“As so many transexuals will attest, the voice can be a powerful gender marker for the person trying to pass, and the ‘wrong’ voice can confuse or even anger an unsuspecting listener who may have already made a confident gender attribution that must not be reversed” (108).  This quote stuck out to me because it sounds exactly like what happened to Jenna.  The people she had “fooled” are now angry and her disqualification is their backlash.  Perhaps that is not true and they actually think they are following the rules but the defensive comments on the article nearly all have an angry tone and are from people sticking up for the organizers.  No matter what happens, Jenna’s life is completely different depending on how much attention this story gets in Canada/abroad.  


— Megan Hruska

Tree Houses and Queer Time

During our class discussion about reproductive time, I told you guys about my friend Rae and her adventures.  This weekend, she posted a link to a mini-documentary that was recently made about the tree house/hostel that she lived in and worked at in Nicaragua.

Here ya go:

Aside from providing an example of “real” queer time, this video, I think, explains how it can feel to know that you have no interest in living your life as most of the people around you do.  I also think it really illustrates how strongly notions of a “normal” life structure the way we think about ourselves and gives an example of what can happen when you’re able to overcome feelings of shame and abjection that often come with deviating from the norm, especially right around the 6:40 mark.

Towards the end of the video, Fred acknowledges what could be called his “queer” use of time when he says, “I’ve learned that we have our time in life and you have to make your best use of it.”  He knows that his best use of time is not spending it in an office or in a classroom or in a factory, but he also never talks shit about people who do those things.

It still pisses me off that this concept completely eludes so many people I know, but I’ve been there.  I’m not going to lie, when Rae dropped out of school and left the country, I never told her that I thought she was wrong and I’m honestly not sure if that’s even what I thought, but in the back of my head I was definitely so, so skeptical.  I’ve since realized how fucking stupid that was and I’m making a serious effort to restructure the way I think about a lot of things.  Halberstam’s concept of queer time and queer space have given me yet another way to go about doing that.

-Mallory Dauby


In this week’s discussion of reproductive time, I began thinking about how we are expected to be in a certain place in life at a certain time.  But what if you end up in the wrong place at the wrong time?  What are the ramifications of this, and is it really all that detrimental?  The emphasis on reproductive time in the movies, commercials, and advertisements serve to fuel the belief that we must go through certain experiences in order to reach the proper destination.  Get all your partying out in college; settle down after your education; buy a motorcycle at age 45 for your mid-life crisis.  All these things have been instilled in us as the pathway to a fulfilled life; otherwise, you are just an unlucky screw-up.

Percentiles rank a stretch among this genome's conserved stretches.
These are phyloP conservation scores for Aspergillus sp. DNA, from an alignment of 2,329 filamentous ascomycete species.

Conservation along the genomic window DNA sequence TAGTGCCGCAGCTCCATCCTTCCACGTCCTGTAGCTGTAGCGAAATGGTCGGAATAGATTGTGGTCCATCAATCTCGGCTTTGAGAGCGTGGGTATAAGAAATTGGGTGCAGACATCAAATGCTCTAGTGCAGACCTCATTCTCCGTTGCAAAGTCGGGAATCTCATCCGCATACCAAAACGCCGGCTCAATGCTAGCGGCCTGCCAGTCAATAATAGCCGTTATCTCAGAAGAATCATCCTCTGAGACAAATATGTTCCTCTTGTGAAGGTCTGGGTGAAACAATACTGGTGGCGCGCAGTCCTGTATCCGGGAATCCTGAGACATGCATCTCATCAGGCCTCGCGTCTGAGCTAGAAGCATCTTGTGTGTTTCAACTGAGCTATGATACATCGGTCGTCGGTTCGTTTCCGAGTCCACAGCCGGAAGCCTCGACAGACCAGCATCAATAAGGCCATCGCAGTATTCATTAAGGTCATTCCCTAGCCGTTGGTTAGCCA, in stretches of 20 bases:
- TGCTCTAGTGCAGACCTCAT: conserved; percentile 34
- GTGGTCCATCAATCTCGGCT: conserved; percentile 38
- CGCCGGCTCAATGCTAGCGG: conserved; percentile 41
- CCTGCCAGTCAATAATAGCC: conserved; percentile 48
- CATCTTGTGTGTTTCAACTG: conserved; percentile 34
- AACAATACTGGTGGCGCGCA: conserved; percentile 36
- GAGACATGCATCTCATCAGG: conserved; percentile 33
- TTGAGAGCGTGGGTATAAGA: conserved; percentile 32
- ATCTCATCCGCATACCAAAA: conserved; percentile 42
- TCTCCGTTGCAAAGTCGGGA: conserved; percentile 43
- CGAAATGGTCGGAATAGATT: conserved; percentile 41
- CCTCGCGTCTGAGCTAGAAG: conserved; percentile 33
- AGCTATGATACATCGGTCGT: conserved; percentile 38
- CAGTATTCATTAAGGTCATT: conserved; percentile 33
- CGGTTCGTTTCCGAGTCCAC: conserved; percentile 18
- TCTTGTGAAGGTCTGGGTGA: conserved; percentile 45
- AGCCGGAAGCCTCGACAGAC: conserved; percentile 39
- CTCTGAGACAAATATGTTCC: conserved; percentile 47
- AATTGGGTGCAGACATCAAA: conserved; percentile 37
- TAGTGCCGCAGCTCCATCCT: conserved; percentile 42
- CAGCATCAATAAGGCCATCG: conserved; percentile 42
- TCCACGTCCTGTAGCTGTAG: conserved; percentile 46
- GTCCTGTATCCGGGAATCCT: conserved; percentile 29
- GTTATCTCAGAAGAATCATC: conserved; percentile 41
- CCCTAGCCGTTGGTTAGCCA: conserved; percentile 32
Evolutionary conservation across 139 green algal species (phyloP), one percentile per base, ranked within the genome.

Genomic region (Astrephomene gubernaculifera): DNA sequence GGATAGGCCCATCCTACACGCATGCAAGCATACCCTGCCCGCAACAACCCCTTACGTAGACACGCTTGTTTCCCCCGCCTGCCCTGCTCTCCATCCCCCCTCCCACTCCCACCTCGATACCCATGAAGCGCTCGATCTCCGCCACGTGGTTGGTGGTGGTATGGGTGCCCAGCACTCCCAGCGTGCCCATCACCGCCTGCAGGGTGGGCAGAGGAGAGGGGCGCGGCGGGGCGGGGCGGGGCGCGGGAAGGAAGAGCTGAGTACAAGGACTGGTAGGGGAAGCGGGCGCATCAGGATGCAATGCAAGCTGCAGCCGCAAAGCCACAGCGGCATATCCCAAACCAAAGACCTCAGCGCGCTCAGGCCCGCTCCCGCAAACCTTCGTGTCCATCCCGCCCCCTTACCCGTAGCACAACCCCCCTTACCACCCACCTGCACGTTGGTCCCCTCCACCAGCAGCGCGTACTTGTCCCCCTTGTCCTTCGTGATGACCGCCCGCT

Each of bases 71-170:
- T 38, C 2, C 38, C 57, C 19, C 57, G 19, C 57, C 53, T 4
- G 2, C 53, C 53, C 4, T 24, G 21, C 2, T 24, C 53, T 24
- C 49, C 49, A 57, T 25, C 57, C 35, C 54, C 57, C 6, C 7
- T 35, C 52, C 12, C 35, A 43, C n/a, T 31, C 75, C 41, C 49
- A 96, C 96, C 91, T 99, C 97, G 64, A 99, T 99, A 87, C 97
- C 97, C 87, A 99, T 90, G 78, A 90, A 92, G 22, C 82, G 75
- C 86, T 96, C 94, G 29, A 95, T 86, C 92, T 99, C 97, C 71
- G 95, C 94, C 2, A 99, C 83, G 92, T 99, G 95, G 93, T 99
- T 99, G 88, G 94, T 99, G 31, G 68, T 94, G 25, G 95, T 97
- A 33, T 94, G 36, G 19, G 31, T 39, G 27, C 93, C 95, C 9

In the recent film Jeff Who Lives at Home, Jason Segel plays an almost middle-aged man who still lives at home with his mother.  This comedic portrayal of stunted reproductive time shows a misunderstood man who never grew up.  In the film Jeff (Segel) constantly considers the question of destiny and that, perhaps, he is meant to be at a stage in life different from his peers.  Looking around, maybe his repo-time path is not off at all, maybe his has just been tailored to fit his own needs, maybe everyone could learn to do such a thing, leading to more happy and fulfilled lives.

-Elizabeth Nash

Brandon’s Masculinity


In reading Judith Halberstam’s In a Queer Time & Place, I was intrigued by her assessment of the girls who dated Brandon Teena and their reasons for doing so, as well as his masculinity. Halberstam notes that most media accounts of Brandon’s story fail to tell that he was “actively chosen over more conventionally male men” by the girls in his area, and that the girls who dated him described him as the perfect male (28). He doted on them, knew how to treat a woman right, was again and again described as a fantasy or dream boyfriend. Taking all of this into account, Halberstam concludes that “Brandon’s self-presentation…must be read as a damaging critique of the white working-class masculinities; at the same time…his performance of courtly masculinity is a shrewd deployment of the middle-class and so-called respectable masculinities that represent an American romantic ideal of manhood.” In other words, he offered to these girls than the others around him, revealing the inadequacies of his peers while at the same time utilizing the romanticized version of what middle-class girls expect men to be. In the second chapter, Halberstam adds that he was polite, sweet, generous and respectful, all qualities that are associated with middle-class respectability. In this sense then, he destabilized what middle-class masculinity means.

While I agree with Halberstam’s assessment of what made Brandon attractive, and the ways in which he destabilized both middle-class masculinity and what it means to be masculine in general, I wonder what this says about the expectations our society teaches girls to have for their partners. Should it really be that much to ask for, for a partner, regardless of sex or gender to be polite and respectful? What I took away from Halberstam’s description of Brandon’s relationships is that he was nice to these girls, which seemed to be unusual. I think that, in itself, is a large problem. The fact that a polite, sweet, respectful person was so unusual and unexpected, and yet so desired reveals problems with our conception of masculinity that Brandon rightfully destabilized and challenged, but I think also it raises the issue of female expectations.